Local Heart, Global Soul

August 24, 2017

Halt ! Artisan At Work…

(photograph © Kiwidutch)

The narrow street that almost encircles St Janskerk (St Jans Church) in Gouda has the ‘original’ name of “Achter de Kerk” (Behind the Church).

At one point, this little street widens into a sort of regular street size and it’s name changes into “Willem Vroesenplein”.

It is at this point that several exceedingly old buildings can be found, they lean in the fashion of centuries old subsidence problems but stand strong in spite of this.

The closer of the two has an open door and an interesting display in the front window. Always interested in ‘arty’ things, I of course wheel myself over for a closer look.

There is a man working in the back, a vast array of tools fastened neatly to the rear wall and amazing sculptural works of art everywhere. I request permission to photograph his work, and once given, set about snapping what I can from the doorway.

The man is cordial but even when I admire his work, doesn’t invite me in, so I do not presume that I may.

My eye is caught by round and square towers of all sizes, some of them taller than I am, which are crammed full of architectural details.

A kind of cross between the leaning tower of Pisa, the pyramids, an echo of Escher and the spiral of sea shells, these pieces are full of arches galleries, tall doorways, colonnades and staircases. They are fascinating to look at, but other items also clamber for my attention.

There are the wide eyed, colourful little birds, the squares of equally wide eyed faces (which had a sort of “Grover-esque” quality to them … the artist remembers Sesame Street fondly perhaps?). There is even a larger piece that incorporates both of these ideas, and it’s been broken up so that it could be fitted back together mosaic style into a wall, path or floor.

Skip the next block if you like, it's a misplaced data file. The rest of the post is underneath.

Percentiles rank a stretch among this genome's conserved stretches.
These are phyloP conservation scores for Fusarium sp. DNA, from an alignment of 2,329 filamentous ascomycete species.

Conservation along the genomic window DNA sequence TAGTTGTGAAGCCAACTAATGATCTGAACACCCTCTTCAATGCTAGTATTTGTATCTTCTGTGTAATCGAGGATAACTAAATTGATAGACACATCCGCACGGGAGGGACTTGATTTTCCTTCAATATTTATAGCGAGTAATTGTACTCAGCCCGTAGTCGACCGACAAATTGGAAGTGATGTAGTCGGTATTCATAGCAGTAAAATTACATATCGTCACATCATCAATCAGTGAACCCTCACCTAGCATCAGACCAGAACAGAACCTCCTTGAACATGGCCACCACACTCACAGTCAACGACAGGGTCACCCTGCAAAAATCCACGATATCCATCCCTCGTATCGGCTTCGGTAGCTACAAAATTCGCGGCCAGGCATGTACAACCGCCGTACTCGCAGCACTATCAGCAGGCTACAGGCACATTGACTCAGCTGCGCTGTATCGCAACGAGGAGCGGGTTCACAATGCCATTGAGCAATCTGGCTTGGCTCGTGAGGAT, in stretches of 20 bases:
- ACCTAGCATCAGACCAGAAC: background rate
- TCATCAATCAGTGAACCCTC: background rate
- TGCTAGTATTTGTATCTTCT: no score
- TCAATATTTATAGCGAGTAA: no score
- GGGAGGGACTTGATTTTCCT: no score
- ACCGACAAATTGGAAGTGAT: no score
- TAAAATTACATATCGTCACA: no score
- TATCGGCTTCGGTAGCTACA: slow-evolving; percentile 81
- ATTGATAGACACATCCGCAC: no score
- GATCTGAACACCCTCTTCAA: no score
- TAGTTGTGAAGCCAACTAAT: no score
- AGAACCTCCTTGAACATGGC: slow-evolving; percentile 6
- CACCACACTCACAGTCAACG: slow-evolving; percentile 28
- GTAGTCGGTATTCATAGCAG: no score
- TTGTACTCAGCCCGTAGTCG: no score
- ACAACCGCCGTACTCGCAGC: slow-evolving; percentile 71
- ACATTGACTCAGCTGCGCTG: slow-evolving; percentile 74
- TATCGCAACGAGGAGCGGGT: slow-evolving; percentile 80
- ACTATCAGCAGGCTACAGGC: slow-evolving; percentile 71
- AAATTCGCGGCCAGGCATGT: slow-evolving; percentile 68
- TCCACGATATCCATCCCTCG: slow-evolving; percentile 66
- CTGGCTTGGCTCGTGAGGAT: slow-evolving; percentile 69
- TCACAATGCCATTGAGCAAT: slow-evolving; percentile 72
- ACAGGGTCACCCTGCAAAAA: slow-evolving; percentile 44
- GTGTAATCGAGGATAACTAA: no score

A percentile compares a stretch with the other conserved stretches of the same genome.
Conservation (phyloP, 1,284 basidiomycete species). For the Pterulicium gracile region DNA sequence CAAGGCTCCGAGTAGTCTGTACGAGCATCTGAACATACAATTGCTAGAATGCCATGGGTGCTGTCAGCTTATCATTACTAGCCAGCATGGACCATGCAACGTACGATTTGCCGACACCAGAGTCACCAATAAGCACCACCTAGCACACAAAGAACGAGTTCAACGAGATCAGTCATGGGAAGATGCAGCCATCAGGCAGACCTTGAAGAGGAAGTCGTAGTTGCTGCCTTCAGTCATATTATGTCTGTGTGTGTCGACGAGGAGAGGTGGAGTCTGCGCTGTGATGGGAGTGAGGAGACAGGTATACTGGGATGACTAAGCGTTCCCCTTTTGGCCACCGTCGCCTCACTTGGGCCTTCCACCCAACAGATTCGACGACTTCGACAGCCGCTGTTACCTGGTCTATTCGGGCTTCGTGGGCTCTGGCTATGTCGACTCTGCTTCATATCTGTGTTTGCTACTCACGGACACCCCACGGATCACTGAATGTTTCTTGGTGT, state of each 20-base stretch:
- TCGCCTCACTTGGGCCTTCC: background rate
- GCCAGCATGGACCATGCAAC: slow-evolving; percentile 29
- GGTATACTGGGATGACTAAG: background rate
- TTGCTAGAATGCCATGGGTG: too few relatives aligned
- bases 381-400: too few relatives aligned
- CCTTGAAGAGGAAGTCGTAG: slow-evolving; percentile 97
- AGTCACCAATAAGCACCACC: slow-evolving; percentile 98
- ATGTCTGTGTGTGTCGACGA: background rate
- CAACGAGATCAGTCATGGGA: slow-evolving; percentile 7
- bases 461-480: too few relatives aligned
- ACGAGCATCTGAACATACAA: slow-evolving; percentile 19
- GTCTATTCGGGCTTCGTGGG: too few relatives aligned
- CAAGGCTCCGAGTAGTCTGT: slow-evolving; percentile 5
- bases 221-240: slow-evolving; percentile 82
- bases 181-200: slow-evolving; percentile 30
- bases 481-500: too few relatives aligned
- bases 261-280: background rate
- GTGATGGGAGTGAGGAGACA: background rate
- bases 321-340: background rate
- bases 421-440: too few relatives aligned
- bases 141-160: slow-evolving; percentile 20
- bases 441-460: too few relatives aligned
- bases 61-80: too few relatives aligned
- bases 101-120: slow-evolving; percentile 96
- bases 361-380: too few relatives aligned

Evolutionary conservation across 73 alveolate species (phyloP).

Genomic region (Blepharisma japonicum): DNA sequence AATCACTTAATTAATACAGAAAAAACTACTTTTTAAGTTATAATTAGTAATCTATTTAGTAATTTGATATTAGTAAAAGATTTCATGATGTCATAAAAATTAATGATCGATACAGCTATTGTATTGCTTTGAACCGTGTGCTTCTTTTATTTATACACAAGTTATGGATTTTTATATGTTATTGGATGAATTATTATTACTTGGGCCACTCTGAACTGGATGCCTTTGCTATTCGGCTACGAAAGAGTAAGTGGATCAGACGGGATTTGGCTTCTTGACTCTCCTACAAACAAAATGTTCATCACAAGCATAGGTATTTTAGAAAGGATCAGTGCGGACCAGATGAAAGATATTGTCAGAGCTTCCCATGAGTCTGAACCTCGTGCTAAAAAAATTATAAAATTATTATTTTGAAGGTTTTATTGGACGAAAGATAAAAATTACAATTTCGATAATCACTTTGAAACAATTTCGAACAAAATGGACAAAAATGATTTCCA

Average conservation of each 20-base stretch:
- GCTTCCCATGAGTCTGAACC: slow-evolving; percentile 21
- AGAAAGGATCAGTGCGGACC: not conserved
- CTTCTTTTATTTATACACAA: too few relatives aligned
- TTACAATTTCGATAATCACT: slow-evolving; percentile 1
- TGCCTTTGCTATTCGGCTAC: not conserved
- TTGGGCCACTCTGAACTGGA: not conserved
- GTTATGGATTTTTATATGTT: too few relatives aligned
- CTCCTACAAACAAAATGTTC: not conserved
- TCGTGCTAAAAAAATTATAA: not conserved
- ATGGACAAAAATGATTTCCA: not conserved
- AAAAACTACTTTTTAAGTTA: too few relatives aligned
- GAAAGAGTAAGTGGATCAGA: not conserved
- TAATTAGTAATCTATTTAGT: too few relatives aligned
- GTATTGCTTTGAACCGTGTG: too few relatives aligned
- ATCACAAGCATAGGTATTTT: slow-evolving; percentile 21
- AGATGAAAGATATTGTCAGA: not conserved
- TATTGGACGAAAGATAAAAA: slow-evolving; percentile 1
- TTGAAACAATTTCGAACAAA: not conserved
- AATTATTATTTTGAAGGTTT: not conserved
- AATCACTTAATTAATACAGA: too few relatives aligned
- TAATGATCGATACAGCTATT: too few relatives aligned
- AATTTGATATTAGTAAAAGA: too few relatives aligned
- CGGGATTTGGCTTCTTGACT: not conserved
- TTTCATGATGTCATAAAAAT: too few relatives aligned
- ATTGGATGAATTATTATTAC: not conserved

The front window is made up of little panes, these even extend over the door. The man continued to work on the small conical tower in the back, but just as I finished taking photographs he starts putting tools back into their spaces on the wall and drapes a cover over the work that is in progress. This is to stop the clay from drying out too much. This is very much a “made from scratch” workshop, each piece made under one roof front start to finish. That in itself is getting more and more rare these days. The building is interesting too, even the pattern, texture, colour and style of the old roof slates fascinate me. It’s an old workshop in an even older building, and a little quirky discovery. Interestingly, the Google map screen shot also features the multi-roof pattern in St Jans Church, a brilliant additional touch I thought. I’ve marked on the map roughly where this little workshop can be found.

(photograph © Kiwidutch)

(photograph © Kiwidutch)

(photograph © Kiwidutch)

(photograph © Kiwidutch)

(photograph © Kiwidutch)

(photograph © Kiwidutch)

(photograph © Kiwidutch)

(photograph © Kiwidutch)

(photograph © Kiwidutch)

(photograph © Kiwidutch)

(photograph © Kiwidutch)

(photograph © Kiwidutch)

(photograph © Kiwidutch)

(photograph © Kiwidutch)

(photograph © Kiwidutch)

(photograph © Kiwidutch)

(photograph © Kiwidutch)

(photograph © Kiwidutch)

(photograph © Kiwidutch)

(photograph © Kiwidutch)

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